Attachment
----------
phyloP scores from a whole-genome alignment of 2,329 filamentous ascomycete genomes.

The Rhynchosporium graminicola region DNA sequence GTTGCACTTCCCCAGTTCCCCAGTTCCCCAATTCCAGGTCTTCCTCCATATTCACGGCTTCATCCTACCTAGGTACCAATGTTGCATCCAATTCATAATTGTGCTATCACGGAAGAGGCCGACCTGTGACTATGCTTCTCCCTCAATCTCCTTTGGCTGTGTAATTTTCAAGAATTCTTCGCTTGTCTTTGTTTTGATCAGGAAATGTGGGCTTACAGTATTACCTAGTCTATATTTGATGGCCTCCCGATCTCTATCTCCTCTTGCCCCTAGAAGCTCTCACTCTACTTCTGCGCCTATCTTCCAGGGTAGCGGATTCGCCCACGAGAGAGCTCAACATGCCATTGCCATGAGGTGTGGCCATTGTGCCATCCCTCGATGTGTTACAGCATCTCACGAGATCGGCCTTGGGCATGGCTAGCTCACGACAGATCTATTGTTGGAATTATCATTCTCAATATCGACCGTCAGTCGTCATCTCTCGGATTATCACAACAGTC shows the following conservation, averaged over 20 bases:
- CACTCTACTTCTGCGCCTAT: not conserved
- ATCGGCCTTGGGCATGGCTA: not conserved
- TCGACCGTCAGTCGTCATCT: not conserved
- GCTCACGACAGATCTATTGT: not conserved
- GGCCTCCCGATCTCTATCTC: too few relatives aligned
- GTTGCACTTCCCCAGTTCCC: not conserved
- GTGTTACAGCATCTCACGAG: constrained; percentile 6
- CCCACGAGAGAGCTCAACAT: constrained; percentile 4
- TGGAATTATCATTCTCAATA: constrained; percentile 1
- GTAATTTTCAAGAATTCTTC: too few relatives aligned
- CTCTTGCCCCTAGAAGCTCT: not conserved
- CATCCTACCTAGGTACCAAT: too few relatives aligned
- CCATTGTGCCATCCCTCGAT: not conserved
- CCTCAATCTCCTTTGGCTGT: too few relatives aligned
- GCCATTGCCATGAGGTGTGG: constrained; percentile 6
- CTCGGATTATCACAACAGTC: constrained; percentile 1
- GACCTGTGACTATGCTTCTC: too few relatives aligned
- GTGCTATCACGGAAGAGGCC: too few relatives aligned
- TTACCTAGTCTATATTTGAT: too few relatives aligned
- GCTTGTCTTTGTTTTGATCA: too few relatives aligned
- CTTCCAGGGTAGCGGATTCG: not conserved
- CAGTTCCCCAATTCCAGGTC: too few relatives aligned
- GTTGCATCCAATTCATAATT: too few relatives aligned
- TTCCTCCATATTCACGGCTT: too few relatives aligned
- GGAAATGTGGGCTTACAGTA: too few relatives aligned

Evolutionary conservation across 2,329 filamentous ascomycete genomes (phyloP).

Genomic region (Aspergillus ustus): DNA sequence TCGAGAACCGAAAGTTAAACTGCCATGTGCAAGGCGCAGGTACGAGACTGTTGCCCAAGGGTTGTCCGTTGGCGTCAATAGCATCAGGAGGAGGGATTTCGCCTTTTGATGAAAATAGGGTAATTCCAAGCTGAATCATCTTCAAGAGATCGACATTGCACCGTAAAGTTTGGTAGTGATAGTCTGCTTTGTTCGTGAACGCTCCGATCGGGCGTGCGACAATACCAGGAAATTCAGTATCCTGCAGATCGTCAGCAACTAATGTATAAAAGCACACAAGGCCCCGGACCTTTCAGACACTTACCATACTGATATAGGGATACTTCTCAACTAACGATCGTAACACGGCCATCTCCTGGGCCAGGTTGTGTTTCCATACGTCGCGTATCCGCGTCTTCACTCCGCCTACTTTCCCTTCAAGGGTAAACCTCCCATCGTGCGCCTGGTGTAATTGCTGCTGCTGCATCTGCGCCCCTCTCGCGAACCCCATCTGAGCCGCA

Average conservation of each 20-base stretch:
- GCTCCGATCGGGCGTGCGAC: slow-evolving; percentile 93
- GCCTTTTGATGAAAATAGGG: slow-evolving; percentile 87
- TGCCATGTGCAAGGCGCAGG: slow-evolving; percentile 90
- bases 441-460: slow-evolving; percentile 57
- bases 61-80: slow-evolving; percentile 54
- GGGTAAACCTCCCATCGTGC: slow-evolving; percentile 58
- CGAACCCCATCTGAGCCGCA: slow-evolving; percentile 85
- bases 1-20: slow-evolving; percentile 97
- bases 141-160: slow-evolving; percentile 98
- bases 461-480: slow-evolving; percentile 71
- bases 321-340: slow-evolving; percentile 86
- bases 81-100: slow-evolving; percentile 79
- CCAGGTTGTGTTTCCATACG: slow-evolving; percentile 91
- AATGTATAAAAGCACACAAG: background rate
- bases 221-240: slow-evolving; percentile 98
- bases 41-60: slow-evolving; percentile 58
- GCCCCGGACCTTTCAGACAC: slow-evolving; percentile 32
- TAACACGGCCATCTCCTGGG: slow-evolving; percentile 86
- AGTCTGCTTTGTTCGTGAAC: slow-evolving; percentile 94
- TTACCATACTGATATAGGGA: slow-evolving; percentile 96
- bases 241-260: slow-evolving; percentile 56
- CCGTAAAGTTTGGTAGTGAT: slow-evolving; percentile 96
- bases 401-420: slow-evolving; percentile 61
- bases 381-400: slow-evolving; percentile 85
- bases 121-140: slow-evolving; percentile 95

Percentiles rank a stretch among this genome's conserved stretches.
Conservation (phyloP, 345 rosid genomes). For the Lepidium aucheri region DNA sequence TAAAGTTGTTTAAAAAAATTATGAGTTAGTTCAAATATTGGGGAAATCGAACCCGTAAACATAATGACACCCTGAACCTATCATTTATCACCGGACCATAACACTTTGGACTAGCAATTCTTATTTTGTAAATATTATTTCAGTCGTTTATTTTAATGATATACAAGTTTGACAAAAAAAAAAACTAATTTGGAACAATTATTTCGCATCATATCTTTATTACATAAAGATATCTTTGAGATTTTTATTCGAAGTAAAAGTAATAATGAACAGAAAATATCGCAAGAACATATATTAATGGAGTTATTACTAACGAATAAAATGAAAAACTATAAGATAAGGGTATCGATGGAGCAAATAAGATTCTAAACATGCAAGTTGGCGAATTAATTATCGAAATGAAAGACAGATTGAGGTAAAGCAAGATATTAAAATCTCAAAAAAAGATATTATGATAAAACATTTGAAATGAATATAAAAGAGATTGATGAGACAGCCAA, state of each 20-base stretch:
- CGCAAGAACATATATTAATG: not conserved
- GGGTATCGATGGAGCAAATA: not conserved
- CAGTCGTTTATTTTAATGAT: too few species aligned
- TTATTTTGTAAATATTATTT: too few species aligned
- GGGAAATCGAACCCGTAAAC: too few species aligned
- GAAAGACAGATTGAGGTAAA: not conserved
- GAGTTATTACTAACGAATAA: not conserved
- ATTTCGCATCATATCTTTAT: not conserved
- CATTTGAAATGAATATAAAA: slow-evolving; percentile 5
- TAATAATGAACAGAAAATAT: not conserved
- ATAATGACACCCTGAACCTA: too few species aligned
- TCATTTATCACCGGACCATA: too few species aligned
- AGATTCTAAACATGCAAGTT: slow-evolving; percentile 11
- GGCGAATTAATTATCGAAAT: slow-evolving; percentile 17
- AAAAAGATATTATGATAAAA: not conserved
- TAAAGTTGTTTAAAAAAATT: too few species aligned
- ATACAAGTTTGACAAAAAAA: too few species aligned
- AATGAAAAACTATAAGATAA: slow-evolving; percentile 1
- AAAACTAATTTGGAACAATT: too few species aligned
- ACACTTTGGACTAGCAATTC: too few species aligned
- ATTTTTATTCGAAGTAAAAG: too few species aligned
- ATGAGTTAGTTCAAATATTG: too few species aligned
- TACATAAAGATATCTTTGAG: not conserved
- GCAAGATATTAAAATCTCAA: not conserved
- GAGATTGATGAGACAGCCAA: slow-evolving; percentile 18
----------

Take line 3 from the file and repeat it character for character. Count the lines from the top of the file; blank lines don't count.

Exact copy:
- CACTCTACTTCTGCGCCTAT: not conserved